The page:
Yep, Mark Levin, the talk radio fanatic who took Sarah Palin and Christine O'Donnell seriously as candidates, now says Mitch Daniels is unqualified for the presidency. The Daily Caller describes his monologue:
“Mr. Daniels, you get a little ‘x,’” he said. “You’re too weak. You don’t see the full horizon. You’re ready to battle on some turf, but on way too much you’re ready to surrender the turf. You should be speaking out in defense of your fellow governor from Wisconsin and you’re not. You should be encouraging exactly what the legislature is doing in — Indiana, to attract more and more enterprise and create more jobs but you’re not. That’s why you’re not presidential. Like I say, you may be a great governor. I don’t know. I don’t live in Indiana but I do live in the United States and you get a little ‘x’ next to your name.”
Over at Big Government, Mike Flynn is piling on:
First, I need to start with a confession and a plea for forgiveness. For the last two years, when the DC parlor game of “who should run in 2012″ came up, I had one answer: Mitch Daniels. Sure, he was kind of boring. But, I thought that after four years of the “flash and dash”, “hope and change” flimflammery of the Obama Administration, boring would be right up the voters’ alley. Daniels was competent, in precisely the kind of way you trust-and want-your accountant to be competent. He was, I thought, the man for the times.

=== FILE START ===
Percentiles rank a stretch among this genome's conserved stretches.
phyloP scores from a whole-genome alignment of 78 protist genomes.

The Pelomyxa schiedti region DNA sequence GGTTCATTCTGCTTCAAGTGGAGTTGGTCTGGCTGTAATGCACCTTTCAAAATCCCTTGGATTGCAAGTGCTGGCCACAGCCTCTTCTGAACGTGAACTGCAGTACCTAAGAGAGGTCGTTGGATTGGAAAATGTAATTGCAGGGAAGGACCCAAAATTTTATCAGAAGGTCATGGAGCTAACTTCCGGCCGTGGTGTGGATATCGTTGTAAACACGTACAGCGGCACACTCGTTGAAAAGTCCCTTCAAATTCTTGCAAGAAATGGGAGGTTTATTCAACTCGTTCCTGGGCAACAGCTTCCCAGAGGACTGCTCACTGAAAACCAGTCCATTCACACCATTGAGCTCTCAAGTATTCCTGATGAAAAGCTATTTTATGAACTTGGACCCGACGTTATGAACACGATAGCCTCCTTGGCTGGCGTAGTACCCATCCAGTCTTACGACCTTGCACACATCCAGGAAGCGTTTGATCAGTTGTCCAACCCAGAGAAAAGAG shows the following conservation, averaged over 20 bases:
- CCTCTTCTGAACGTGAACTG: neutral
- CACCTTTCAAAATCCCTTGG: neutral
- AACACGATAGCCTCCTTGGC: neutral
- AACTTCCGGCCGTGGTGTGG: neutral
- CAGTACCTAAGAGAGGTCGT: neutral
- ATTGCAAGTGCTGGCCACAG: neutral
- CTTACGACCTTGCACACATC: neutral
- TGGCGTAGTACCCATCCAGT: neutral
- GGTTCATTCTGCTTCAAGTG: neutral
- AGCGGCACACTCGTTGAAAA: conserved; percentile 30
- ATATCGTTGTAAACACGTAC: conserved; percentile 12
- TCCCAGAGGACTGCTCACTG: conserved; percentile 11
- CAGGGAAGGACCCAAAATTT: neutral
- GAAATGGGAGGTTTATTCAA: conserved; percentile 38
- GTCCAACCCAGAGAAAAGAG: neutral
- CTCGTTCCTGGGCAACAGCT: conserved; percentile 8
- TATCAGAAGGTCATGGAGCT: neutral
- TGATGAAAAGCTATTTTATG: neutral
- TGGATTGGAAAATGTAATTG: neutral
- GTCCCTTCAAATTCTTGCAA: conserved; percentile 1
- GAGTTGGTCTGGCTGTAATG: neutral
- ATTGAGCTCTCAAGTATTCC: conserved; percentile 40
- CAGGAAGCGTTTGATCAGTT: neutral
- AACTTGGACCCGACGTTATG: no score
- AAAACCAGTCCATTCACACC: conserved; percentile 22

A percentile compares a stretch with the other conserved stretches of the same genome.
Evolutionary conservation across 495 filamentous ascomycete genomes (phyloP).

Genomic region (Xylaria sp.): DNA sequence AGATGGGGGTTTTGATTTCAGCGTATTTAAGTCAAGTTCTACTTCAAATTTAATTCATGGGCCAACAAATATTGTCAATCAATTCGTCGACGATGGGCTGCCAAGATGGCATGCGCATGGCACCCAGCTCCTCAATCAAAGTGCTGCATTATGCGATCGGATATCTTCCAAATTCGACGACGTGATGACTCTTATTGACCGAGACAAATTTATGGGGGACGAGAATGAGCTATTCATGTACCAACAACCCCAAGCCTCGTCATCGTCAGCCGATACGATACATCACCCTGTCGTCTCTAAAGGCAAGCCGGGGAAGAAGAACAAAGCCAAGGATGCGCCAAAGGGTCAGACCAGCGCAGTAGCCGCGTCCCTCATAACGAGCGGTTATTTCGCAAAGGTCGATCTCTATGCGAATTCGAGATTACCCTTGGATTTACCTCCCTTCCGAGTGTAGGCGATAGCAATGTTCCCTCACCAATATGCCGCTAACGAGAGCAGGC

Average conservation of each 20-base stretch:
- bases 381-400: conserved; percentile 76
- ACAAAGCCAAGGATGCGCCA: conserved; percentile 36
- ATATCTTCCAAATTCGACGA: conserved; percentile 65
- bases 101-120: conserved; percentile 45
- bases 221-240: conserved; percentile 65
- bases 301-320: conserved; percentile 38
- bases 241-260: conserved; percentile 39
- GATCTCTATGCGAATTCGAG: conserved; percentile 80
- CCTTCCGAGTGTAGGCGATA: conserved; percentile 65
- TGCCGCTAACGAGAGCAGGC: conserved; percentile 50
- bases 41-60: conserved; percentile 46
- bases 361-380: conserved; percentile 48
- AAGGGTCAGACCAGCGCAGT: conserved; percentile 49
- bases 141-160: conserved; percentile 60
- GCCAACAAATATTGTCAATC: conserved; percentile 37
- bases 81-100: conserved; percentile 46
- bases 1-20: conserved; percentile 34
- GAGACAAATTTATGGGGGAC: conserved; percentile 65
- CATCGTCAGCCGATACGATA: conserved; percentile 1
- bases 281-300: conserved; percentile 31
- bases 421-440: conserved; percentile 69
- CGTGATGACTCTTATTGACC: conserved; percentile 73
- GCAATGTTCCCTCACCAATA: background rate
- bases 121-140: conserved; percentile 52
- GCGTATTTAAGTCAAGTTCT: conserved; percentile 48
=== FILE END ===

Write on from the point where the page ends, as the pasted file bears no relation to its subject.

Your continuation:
I was wrong. I am sorry. It turns out Mitch Daniels is a 1990s conservative; hesitant, afraid to stand on principle, desperate to be loved by editorial writers from the dying newspaper industry. (Newt Daniels?) He needs everybody to support him and stands ready to jettison any principled policy position for an extra few points bump in the polls. No doubt, he wants to ‘rise above’ politics, but he has personally risen so far above it that one wonders why he even bothers. He wasn’t pressed into service as Governor and presumptive presidential candidate. He chose that path, presumably, because he had a vision for how to lead. Again, and I will say this a lot, I was wrong.
These people claim that the United States is on the edge of a fiscal cliff, that what they care about is liberty. But at every opportunity they show that an actual record of fiscal conservatism in government isn't nearly as important to them as polarizing rhetoric.
Avik Roy has a defense of Daniels up at National Review. Which is encouraging.
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